Why Your Kids May Become Atheists No Matter What You Do (and Why That Shouldn’t Discourage You)
by Natasha Crain
My 5-year-old and I were playing the game Connect Four the other day and, for the first time ever, she was in a position to beat me. I absolutely won’t let my kids win a game for the sake of winning, but when I see that they’ve gotten into a position to win on their own, I’m willing to point it out (yes, I am that generous).
All my daughter had to do was put her checker in a specific spot and it would guarantee a win on her next turn.
I excitedly explained, “You’re going to win! You did it on your own! I didn’t let you win at all! Look. If you play right here, you are going to win on your next turn no matter where I play next.”
She looked at it a minute and realized I was right. A guaranteed win if she played where I showed her.
Then she played somewhere else.
I was flabbergasted that my little girl, who has long been desperate to beat me at Connect Four, didn’t take the guaranteed road to victory. I literally couldn’t understand it.
I blurted out, “What are you doing?! You FINALLY could have really beaten mommy! WHY didn’t you play where I showed you?”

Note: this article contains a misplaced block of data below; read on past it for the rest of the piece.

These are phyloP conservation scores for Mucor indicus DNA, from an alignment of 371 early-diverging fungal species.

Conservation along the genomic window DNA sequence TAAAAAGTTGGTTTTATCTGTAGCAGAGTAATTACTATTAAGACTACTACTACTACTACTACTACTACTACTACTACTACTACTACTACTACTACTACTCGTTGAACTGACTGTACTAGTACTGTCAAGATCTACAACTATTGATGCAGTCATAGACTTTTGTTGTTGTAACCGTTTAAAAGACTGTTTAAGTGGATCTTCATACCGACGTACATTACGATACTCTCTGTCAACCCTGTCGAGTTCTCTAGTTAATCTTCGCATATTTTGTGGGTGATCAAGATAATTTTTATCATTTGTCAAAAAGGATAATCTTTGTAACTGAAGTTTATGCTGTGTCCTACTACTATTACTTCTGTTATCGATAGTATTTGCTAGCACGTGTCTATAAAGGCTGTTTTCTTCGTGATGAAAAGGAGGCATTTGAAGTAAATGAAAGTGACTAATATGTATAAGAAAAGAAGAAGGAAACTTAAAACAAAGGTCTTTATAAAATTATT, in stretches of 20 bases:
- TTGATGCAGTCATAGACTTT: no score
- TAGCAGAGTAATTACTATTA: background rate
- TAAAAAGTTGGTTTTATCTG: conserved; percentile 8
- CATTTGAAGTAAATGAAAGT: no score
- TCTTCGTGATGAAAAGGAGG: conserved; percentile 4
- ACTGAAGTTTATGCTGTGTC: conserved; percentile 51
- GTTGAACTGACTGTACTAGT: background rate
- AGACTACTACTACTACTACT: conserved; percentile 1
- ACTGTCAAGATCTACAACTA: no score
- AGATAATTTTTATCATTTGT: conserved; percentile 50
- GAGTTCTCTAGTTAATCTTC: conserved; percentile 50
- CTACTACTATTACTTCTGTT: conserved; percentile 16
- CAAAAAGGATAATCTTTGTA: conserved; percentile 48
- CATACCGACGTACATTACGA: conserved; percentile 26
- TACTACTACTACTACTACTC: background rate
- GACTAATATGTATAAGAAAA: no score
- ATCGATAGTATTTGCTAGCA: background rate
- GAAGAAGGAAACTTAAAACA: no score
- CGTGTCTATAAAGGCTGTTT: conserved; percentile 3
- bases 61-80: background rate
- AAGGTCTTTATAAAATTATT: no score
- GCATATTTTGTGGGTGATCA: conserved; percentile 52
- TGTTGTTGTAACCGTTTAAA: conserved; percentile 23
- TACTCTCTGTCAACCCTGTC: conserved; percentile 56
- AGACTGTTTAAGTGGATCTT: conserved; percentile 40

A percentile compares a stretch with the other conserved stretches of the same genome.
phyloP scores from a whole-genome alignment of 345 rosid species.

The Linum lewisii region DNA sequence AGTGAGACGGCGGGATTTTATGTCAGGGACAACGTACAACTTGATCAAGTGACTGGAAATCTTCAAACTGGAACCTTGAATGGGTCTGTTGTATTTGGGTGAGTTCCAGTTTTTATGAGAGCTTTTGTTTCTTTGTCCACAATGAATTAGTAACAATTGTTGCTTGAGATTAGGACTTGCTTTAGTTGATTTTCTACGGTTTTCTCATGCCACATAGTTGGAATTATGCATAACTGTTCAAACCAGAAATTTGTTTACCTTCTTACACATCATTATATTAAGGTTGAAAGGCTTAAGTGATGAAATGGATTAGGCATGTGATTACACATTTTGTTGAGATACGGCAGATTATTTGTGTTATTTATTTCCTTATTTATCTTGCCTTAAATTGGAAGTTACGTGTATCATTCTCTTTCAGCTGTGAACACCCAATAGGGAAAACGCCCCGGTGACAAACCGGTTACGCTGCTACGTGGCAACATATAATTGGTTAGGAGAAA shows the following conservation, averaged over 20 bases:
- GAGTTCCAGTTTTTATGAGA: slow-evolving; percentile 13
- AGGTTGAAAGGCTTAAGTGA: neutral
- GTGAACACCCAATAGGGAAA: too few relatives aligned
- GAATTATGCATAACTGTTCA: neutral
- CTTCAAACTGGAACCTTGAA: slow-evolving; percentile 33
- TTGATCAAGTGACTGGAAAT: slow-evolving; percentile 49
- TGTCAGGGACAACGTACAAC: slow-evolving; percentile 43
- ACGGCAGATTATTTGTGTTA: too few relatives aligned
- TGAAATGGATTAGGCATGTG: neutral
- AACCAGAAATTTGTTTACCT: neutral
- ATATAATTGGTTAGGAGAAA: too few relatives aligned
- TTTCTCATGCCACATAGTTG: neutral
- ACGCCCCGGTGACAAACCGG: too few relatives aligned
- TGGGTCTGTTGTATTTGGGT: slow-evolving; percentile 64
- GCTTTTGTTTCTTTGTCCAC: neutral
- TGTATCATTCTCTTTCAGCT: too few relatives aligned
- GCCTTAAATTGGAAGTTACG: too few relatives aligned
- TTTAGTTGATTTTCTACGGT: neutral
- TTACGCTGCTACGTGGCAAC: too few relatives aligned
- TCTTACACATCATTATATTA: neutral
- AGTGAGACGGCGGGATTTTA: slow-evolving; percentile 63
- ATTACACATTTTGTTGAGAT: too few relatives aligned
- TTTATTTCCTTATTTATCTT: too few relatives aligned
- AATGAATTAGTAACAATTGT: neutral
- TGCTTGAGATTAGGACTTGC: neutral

She shrugged, then replied, “Because I wanted to play over here.”
Reminder: Our Kids Aren’t Purely Rational Creatures
My daughter’s response was positively maddening because it was so illogical. Why give up the win just because you “want” to play somewhere else? It didn’t make sense.
But it made me reflect on the fact that humans are not purely rational creatures. There are all kinds of reasons why we make the decisions we make, and that includes the decisions we make about our spiritual life.
This is precisely why, no matter what we do, our kids may become atheists.
If you’ve been reading my blog for a while, you know I’m passionate about equipping Christian parents with an understanding of secular challenges and helping them address these with their kids. I strongly believe that if we aren’t intentional in how we disciple kids today, we are failing them in the most important area of their lives. So does it sound contradictory that I’m now saying no matter what we do, our kids may become atheists?
It’s simply an acknowledgment that even when we line up the checkers of truth and point clearly to how our kids can “win” spiritually, they may choose to do something else.
Dr. Gary Habermas has offered a framework that further illuminates this reality. He suggests there are three kinds of spiritual doubt that people deal with in determining their faith…
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